The Dobermen, and Raw Panic.

Garage Rock Oct 22, 2015


I had a genuinely serendipitous moment today. I dropped into Wellington, New Zealand’s goddamn best record store, Death Ray Records, to pick up the debut recordings from homegrown punks The Dobermen and Raw Panic. And then, waiting for me in the mailbox when I got home, was the high-octane comic book The Humans.

If you’ve not read The Humans before, it tells the tale of the low-down and dirty exploits of a chopper-riding ape-biker-gang. (Yep, you read that right: apes!) What links the arrival of The Humans and a couple of new cassette releases from half a world away is that the comic oozes beer, switchblades, leather, denim, sex and blood––i.e., it’s pretty fuckin’ rock ’n’ roll. And The Dobermen and Raw Panic are both pretty fuckin’ rock ’n’ roll too.

In fact, both The Dobermen and Raw Panic make amp-melting, outlaw and middle-finger-raised-sky-high punk rock. And both of their new releases essentially make the perfect soundtrack to The Humans. Admittedly, I’m no comic book expert, and you’re probably not here for music + cartoon match-making recommendations anyway. But, just to say, The Dobermen and Raw Panic’s releases do have a lot of trashy and turbocharged crossover appeal.

The Dobermen

The Dobermen

The Dobermen originally formed in the town of Whanganui, and the quarrelsome, instrumental, surf-punk combo have one hell of a fearsome/confrontational live reputation. The Dobermen’s primal punk debut, Cemetery Circuit, is released on the always fascinating Stink Magnetic label––and is issued on a fittingly rock ‘n’ roll jet-black cassette too.Cemetery Circuit has the unenviable task of trying to capture, or at least corral, the band’s formidable sound and energy. And that’s obviously no easy task for a band that’s purposely provocative, operates in the heavyweight-sound-and-fury category, also features two berserker drummers, and always delivers a massive amount of fuck-you ‘tude.

Thankfully, The Dobermen forgo any nerves whatsoever, and just go hell for leather on *Cemetery Circuit. *The album features plenty of lo-fi pugnaciousness, and quick-fire, knockout riffs. Think something akin to Dick Dale mainlining Man or Astro-Man? and The Stooges, and that’s a crude summation of Cemetery Circuit’s punch.

The album starts off with a rumbling engine, and then the hot-blooded “Gold Plated Beretta” arrives to duly kick your teeth in. Elsewhere, “ZZ” deals in ten-tonne bleeding-raw garage-rock riffs, and sledgehammering percussion. “Balisong Boogie” and “Crude Dudes with Attitude” smash relentless rockabilly and razor-edge surf punk together. And the album closer, “Burn Out”, deals out the coup de grâce with uproarious guitars, bass, and hurricane-speed drums.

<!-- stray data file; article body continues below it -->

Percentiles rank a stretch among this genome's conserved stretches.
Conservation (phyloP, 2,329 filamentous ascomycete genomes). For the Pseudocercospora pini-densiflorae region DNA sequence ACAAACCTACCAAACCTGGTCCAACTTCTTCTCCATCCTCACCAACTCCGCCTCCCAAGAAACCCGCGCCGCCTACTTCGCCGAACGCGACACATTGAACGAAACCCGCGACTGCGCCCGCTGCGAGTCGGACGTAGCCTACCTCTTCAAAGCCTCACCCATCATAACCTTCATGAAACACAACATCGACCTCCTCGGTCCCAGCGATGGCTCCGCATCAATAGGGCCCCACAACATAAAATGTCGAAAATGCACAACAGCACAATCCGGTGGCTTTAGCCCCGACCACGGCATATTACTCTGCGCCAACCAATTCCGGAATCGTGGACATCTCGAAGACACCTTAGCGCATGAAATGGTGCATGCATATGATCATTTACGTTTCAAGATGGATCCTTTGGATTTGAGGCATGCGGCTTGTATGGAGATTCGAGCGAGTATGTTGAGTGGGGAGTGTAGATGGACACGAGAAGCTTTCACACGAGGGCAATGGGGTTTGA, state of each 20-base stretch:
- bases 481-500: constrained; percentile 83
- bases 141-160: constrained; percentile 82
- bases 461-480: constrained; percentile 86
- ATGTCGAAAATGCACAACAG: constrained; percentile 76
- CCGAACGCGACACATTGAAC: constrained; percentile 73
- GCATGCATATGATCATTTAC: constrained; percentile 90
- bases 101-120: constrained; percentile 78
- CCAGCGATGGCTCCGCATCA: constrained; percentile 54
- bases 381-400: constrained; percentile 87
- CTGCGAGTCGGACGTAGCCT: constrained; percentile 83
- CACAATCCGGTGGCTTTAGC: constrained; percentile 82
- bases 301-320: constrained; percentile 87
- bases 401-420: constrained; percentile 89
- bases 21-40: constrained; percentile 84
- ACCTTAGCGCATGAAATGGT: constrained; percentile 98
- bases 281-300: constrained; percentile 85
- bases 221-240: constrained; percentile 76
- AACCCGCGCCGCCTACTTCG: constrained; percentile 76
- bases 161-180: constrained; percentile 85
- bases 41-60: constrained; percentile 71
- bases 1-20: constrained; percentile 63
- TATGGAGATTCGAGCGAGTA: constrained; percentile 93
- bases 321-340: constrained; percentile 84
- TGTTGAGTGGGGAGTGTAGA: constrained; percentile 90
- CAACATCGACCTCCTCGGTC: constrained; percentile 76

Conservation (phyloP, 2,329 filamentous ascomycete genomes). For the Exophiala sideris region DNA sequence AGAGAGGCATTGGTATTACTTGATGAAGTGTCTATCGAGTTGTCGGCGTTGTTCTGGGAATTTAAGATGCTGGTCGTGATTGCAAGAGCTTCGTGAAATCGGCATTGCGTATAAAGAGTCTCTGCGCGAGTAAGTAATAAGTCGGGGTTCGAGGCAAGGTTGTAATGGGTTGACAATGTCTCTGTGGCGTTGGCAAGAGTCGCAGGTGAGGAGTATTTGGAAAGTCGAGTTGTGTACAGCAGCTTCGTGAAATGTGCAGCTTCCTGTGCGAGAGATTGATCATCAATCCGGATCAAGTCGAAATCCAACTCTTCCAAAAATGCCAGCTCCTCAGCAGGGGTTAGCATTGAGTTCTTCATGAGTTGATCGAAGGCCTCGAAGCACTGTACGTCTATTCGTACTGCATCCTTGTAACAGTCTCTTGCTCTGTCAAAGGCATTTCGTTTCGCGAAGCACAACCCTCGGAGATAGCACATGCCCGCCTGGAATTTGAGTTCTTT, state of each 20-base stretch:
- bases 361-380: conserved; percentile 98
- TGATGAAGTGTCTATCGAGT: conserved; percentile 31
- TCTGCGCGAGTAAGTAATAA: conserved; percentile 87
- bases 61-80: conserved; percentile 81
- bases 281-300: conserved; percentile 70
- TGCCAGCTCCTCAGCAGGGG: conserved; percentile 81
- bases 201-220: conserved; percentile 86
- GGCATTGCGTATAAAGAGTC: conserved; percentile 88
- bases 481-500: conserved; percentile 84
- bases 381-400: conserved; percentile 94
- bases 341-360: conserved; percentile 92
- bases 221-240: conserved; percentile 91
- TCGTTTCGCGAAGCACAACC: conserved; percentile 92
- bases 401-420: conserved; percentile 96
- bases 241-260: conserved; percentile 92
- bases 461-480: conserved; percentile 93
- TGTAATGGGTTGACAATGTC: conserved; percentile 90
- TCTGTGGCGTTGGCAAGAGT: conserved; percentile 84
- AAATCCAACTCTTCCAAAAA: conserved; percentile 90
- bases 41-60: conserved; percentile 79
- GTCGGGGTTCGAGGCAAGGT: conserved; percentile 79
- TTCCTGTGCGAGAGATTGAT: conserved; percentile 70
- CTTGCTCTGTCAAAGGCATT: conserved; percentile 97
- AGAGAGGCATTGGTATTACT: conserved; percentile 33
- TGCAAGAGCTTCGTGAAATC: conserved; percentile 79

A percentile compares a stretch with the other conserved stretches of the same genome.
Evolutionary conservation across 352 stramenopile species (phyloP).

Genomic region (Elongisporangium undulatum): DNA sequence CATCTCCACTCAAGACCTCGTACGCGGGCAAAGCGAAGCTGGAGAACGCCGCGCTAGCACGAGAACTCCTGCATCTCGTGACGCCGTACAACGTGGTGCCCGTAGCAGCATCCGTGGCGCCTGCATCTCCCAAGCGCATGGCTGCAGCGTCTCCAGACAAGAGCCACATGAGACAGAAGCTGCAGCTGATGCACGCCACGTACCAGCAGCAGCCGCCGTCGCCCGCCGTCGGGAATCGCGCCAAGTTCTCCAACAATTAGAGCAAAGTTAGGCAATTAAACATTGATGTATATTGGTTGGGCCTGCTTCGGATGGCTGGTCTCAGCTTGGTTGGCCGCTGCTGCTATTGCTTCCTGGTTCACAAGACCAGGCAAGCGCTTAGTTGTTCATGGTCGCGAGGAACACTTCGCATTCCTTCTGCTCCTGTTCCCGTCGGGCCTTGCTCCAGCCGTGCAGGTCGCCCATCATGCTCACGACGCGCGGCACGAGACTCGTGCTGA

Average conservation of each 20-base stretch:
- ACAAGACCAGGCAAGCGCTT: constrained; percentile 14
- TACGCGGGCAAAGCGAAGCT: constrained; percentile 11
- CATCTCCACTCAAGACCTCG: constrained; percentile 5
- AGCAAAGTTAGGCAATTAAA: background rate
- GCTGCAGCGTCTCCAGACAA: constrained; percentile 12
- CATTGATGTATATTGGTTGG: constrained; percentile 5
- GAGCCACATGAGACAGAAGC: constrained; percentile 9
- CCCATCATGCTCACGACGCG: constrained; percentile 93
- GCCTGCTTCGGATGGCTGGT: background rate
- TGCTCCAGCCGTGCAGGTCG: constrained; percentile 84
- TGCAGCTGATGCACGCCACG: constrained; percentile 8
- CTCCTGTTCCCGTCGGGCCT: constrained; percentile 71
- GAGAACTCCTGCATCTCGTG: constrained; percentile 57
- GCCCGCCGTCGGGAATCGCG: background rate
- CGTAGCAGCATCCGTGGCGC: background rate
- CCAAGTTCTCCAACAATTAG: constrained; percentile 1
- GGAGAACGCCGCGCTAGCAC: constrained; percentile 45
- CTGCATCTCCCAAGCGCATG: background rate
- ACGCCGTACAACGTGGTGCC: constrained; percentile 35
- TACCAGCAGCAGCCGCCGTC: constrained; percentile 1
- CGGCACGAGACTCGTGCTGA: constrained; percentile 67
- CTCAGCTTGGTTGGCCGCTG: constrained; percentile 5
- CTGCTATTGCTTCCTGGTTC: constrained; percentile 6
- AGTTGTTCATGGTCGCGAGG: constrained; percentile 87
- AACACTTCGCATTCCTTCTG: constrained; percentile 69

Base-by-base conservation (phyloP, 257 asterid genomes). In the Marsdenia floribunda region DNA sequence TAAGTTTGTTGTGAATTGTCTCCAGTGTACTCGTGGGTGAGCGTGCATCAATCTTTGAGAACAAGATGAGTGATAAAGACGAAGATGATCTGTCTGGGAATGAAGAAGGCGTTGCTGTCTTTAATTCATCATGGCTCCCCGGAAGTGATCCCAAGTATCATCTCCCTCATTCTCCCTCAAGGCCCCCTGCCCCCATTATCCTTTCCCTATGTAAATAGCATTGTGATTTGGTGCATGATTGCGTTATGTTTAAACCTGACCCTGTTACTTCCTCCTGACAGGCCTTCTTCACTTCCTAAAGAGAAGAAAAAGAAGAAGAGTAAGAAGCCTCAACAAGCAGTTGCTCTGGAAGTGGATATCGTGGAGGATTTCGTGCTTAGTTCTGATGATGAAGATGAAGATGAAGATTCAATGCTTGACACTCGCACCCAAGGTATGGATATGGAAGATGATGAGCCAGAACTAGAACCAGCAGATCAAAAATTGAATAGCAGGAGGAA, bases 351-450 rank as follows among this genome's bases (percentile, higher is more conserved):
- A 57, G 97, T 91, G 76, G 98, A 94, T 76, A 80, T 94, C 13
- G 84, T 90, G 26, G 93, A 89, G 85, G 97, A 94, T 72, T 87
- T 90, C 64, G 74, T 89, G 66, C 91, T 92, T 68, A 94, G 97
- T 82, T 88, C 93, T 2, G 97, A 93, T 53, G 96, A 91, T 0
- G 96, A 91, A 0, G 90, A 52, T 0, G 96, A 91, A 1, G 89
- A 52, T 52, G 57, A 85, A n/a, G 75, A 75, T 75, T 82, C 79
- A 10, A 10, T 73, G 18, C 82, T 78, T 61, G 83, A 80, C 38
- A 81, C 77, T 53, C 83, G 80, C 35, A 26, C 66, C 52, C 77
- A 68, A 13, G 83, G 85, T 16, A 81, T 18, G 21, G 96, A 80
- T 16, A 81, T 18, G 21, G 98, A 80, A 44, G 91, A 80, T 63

Locked in, and cutting a deep and dirty furrow, there’s certainly something transcendent about Cemetery Circuit. I mean, don’t get me wrong, The Dobermen deal in filthy rock that tears the roof off. But, that said, as a whole––and with the volume cranked––Cemetery Circuit locks into a hypnotic, motorik groove that’d do Neu! on a three-week bender goddamn proud.

Cemetery Circuit is exactly the kind of album that you can sink your teeth into, as it sinks its fangs into you. Highly recommended.

raw panic

Raw Panic

Similarly punchy and grimy is the self-titled debut from Wellington punk trio Raw Panic. Raw Panic is being released by fantastic local tape label Zero Style––home to plenty of other ear-splitting releases from the likes of Open Tomb, Johnny and the Felchers, Numbskull, Ratt Face, and many more.

Raw Panic features drummer and vocalist J. Dimery (head honcho at Zero Style, and member of a long list of great punk bands), guitarist and vocalist V. Vitali (recording overlord at the rungas Scumbag College studio), and D. Strofer (bassist, vocalist and primary lyricist). The band’s first recording offers up garage, surf and old school graveyard punk. There are howlin’ lycanthropic thrills on tracks like “Wolfman”, stonkin’ sci-fi spills on tracks like “Wookie Stomp”, and bass-heavy stompin’ rockers, like album opener “Raw Panic”, and sawtoothed follow-up “Down the Line”.

Raw Panic sounds great––as does seemingly every album to feature on Scumbag College’s roll call. Stop by Zero Style’s Facebook page for updates on where to grab yourself a rollicking copy of Raw Panic. And check out Raw Panic’s killer stop-motion video for “Wolfman” below.

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